Only seven studies examined number of sexual partners as an outcome; these studies revealed no change for intervention members compared to control–group members. This non-significant effect may reflect a restricted range (i.e., floor effect) on this variable, reliance on condom use as a risk reduction strategy, lack of intervention efficacy on this variable, or other factors not addressed in our analyses. Another possibility is that those who test positive for HIV avoid HIV-negative partners and prefer HIV-positive partners, a strategy known as serosorting [2,30,31,32]. Unfortunately, too few studies did reported partner data in a manner that would permit such an analysis. One of the studies in our sample, which addressed MSM  examined just this possibility and found a small but non-significant trend for intervention participants to be less likely to have unprotected intercourse with HIV–negative or HIV–unknown partners. Future research should continue address this important issue.
Previous meta-analyses suggested that individuals who test positive for HIV increase risk-reduction behaviors such as condom use , especially with serodiscordant partners. As mentioned, interventions for MSM did not reduce sexual risk behavior compared to control interventions, a pattern that differs from that reached in an earlier meta-analysis of studies with (presumably) HIV− MSM . Yet, because no study in the current meta-analysis provided motivational and behavioral skills to a sample of MSM, it is not presently possible to know whether such enhancements would prove successful with HIV+ MSM. However, a recent review of the literature examining risk reduction for all MSM  strongly suggested that notable risk reduction can occur, especially when interventions have a strong skills training component, a conclusion that converges with the current review’s findings. Yet their review did not examine the extent to which serostatus related to success. Future research should test whether more comprehensive risk reduction programs (i.e., those with information, skills, and motivational components) results in improved results with HIV+ MSM.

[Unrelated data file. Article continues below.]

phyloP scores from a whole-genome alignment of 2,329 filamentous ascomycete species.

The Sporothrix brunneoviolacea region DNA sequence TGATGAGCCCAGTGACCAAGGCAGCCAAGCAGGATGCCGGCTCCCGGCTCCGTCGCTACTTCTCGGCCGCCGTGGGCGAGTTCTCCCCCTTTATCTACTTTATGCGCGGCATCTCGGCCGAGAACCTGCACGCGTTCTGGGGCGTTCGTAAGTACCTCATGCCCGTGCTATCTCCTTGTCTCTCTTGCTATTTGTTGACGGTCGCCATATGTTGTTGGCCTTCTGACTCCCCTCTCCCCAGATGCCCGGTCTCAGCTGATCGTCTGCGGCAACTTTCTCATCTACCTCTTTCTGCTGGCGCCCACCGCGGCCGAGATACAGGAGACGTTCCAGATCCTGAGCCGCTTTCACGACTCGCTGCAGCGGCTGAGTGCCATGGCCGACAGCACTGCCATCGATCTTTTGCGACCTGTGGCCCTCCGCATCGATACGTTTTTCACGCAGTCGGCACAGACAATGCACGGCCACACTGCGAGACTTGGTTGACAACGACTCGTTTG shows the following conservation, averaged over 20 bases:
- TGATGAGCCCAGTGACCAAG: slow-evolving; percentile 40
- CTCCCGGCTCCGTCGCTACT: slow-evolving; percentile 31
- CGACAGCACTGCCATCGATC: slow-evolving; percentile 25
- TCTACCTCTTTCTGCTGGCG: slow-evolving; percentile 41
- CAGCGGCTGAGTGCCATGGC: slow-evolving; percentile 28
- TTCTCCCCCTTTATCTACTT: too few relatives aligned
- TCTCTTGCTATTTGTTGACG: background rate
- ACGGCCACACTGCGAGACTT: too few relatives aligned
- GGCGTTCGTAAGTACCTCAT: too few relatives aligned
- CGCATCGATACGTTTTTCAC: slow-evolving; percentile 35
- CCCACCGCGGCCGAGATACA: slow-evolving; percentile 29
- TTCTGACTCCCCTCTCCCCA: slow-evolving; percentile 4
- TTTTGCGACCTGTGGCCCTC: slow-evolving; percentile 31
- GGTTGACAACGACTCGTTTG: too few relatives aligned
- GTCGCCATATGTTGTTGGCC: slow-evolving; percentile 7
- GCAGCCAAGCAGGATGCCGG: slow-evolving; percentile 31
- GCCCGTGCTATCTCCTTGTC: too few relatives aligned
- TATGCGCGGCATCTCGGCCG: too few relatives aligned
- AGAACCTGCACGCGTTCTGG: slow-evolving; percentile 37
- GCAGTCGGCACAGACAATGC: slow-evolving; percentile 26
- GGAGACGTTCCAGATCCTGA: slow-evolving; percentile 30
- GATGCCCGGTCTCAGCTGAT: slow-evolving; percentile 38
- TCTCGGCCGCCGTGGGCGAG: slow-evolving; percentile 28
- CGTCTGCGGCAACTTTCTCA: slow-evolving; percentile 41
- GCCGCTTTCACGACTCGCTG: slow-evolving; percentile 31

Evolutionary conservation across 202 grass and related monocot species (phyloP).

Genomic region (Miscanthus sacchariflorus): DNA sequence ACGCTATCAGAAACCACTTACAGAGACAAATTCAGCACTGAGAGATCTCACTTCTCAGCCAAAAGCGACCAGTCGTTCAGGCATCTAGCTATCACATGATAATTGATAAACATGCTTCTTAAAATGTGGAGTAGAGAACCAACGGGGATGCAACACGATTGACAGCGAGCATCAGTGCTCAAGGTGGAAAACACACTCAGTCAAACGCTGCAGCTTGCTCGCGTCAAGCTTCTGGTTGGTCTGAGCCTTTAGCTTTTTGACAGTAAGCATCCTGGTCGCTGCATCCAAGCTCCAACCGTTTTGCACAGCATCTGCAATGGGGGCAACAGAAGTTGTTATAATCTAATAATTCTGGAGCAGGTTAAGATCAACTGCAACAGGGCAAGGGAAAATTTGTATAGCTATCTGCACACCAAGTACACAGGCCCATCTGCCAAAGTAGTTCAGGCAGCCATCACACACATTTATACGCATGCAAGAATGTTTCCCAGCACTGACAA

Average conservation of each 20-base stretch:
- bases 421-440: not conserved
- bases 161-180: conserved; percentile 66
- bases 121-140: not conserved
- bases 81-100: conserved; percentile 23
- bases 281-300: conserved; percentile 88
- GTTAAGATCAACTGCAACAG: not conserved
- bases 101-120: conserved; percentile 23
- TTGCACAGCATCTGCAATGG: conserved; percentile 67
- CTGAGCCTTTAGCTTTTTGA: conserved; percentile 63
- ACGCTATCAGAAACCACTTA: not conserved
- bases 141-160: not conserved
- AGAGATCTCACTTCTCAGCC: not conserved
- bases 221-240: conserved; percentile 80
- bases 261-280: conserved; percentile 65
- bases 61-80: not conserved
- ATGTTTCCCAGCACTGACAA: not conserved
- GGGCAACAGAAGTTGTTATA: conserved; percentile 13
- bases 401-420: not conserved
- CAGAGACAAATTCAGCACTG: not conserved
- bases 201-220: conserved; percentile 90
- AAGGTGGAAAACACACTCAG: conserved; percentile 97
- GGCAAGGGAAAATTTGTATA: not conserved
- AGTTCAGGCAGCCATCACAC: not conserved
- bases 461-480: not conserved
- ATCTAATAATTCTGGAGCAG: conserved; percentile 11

The age-related results in the current analyses were unexpected. Contrary to earlier reviews, we found that interventions were more efficacious with younger rather than older samples [e.g., 18, 27–29]. We hypothesize that older samples may have had longer duration partnerships than for those in the younger samples, a factor that is known to increase resistance to change . Future studies should investigate this hypothesis.
Perhaps the most surprising finding of this work is that more than two decades into the epidemic, there have been so few intervention RCTs that focus on people living with HIV. We located only 15 RCTs that addressed the needs of this important population. Of this number, only 11 were explicitly designed to address risk behaviors in HIV+ persons. Although there have been literally hundreds of studies conducted with uninfected populations, the relative paucity of controlled studies with infected persons indicates the urgent need for research in this area, as recognized by the Centers for Disease Control and Prevention when they launched “Advancing HIV Prevention: New Strategies for a Changing Epidemic.” This initiative encourages early diagnosis of HIV, increased access for HIV care, and most important to the current context, strengthened HIV prevention services for HIV+ persons.
Funding: This research was supported by National Institutes of Health grants R01-MH58563 to Blair T. Johnson and K02-MH01582 to Michael P. Carey.
We thank the study authors who made additional data and analyses available for this investigation. For comments on an earlier draft of this paper, we thank Peter A. Vanable. Key words: HIV prevention; Public Health; Evaluation; Meta-Analysis; Research Synthesis; Sexual Transmission of HIV; Behavioral Intervention; Secondary Prevention